Document Detail


The death of buddy diving?
MedLine Citation:
PMID:  22183700     Owner:  NLM     Status:  In-Data-Review    
Abstract/OtherAbstract:
Dear Editor, By focussing on the details of the Watson case, I believe Bryan Walpole has missed the thrust of my earlier letter. I agree this was a complex case, which is why I deliberately avoided the murky specifics in order to consider the 'big-picture' ramifications of the judgement. My concerns relate to the potential consequences of the unintended interplay between unrelated developments in the medical and legal arenas. Taken together, I believe these developments threaten the very institution of buddy diving. I have been unable to verify Dr Walpole's claim that the statute under which Mr Watson was convicted has not been used previously in a criminal trial. I must, however, refute his assertion that this legislation is some sort of idiosyncratic historical hangover or legal curiosity unique to Queensland. Although the original legislation pre-dates Australian federation, this statute has survived intact through 110 years of reviews and amendments to the Queensland Criminal Code. The application of this 19th century law to the Watson case now provides a direct, post-federation, 21st century relevance. Nor is Queensland alone in having such a statute on its books. Section 151 of the Criminal Code Act in Dr Walpole's home state of Tasmania states "When a person undertakes to do any act, the omission to do which is or may be dangerous to human life or health, it is his duty to do that act." Similar statutes can also be found in the legislation of other Australian states and as far afield as New Zealand and Canada. The phrasing of the relevant sections is, in many cases, almost identical to Queensland's, reflecting the common judicial heritage of these places. Even if this ruling's reach extended no further than the Queensland border its ramifications would be immense. Tourism statistics reveal that over 1.2 million visitors perform nearly 3.5 million dives/snorkels in Queensland each year. An estimated 93% of international divers visiting Australia stopover in Queensland and 40% of domestic recreational diving holidays occur there. This ruling, however, has implications potentially far beyond this single State. In the absence of local precedents, courts may examine precedents arising in other jurisdictions with which they share a common legal heritage. Rare cases may indeed make bad law but precedent is one of the cornerstones of our legal system. The medical profession, through the revised SPUMS guidelines on recreational diving medical examinations, has now made explicit the level of support expected from dive buddies (e.g., to diabetic divers). The legal profession, through the Watson judgement, has demonstrated the potential consequences of failure to perform an act that a diver has undertaken to perform towards their buddy. The halcyon days of casually agreeing to act as someone's buddy are now gone. Serious consideration should be given to the personal consequences of undertaking this role. The potential to face a custodial sentence for criminally negligent manslaughter if a diver fails in his/her duty-of-care increases the pressure to save their buddy at all costs - or die in the attempt.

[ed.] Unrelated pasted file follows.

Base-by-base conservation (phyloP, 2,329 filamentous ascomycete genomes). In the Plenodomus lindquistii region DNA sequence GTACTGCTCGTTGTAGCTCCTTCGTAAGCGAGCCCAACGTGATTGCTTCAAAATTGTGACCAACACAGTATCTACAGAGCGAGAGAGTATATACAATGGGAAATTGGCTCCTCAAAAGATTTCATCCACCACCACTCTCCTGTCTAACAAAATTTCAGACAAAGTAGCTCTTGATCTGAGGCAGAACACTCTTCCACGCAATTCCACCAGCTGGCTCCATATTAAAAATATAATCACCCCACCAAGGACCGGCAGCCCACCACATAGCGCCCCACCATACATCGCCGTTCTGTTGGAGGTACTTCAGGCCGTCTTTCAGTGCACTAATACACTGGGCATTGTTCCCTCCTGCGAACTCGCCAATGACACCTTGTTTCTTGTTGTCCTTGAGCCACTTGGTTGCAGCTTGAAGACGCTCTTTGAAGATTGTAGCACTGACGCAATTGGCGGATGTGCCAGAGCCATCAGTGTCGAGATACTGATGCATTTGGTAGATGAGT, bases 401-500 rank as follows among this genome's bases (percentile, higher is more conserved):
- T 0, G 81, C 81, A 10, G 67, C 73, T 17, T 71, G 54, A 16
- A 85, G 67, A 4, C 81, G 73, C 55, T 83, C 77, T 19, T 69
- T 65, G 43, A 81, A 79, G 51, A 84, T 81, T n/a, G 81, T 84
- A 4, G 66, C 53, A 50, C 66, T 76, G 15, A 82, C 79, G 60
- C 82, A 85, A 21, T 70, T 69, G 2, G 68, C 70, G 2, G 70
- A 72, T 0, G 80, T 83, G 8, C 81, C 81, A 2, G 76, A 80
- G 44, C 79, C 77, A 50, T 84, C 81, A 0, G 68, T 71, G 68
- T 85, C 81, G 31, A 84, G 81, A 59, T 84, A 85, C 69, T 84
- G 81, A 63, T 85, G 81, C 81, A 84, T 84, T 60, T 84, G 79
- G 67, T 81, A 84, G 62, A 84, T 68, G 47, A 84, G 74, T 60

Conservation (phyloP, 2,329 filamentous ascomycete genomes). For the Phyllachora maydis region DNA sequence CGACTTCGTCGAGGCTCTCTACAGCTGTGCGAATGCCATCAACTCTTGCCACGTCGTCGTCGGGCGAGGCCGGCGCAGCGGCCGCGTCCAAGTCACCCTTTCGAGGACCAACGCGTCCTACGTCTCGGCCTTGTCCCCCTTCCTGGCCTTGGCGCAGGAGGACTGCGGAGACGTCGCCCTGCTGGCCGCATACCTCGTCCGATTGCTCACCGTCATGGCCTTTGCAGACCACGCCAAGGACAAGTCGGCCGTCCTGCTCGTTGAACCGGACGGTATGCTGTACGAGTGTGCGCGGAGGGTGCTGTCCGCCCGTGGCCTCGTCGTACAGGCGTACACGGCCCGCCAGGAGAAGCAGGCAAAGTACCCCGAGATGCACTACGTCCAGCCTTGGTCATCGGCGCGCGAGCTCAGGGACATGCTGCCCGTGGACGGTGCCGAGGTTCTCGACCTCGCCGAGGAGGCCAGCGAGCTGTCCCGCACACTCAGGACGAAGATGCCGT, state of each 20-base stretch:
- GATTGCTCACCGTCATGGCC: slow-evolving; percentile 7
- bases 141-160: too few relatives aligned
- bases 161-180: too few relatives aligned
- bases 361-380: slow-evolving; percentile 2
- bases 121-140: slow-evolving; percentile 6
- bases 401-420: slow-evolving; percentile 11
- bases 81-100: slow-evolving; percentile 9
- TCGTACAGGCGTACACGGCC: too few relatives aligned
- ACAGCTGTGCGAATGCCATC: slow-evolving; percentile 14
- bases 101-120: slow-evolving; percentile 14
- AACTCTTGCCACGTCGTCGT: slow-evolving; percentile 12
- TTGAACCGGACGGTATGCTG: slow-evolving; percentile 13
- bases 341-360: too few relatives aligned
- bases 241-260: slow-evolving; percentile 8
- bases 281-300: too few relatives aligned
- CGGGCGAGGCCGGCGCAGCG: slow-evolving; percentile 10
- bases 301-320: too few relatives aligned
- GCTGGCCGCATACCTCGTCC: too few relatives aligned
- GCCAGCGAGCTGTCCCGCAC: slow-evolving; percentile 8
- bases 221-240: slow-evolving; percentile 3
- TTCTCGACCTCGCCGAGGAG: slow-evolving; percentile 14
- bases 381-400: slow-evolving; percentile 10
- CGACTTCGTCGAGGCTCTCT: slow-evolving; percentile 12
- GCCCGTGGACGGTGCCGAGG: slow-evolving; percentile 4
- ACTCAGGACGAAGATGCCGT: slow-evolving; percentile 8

Authors:
P David Cooper
Publication Detail:
Type:  Letter    
Journal Detail:
Title:  Diving and hyperbaric medicine : the journal of the South Pacific Underwater Medicine Society     Volume:  41     ISSN:  1833-3516     ISO Abbreviation:  Diving Hyperb Med     Publication Date:  2011 Dec 
Date Detail:
Created Date:  2011-12-20     Completed Date:  -     Revised Date:  -    
Medline Journal Info:
Nlm Unique ID:  101282742     Medline TA:  Diving Hyperb Med     Country:  Australia    
Other Details:
Languages:  eng     Pagination:  238     Citation Subset:  IM    
Affiliation:
Staff Specialist in Intensive Care, Diving and Hyperbaric Medicine, Royal Hobart Hospital, Hobart, Tasmania, Australia, E-mail: david.cooper@dhhs.tas.gov.au.
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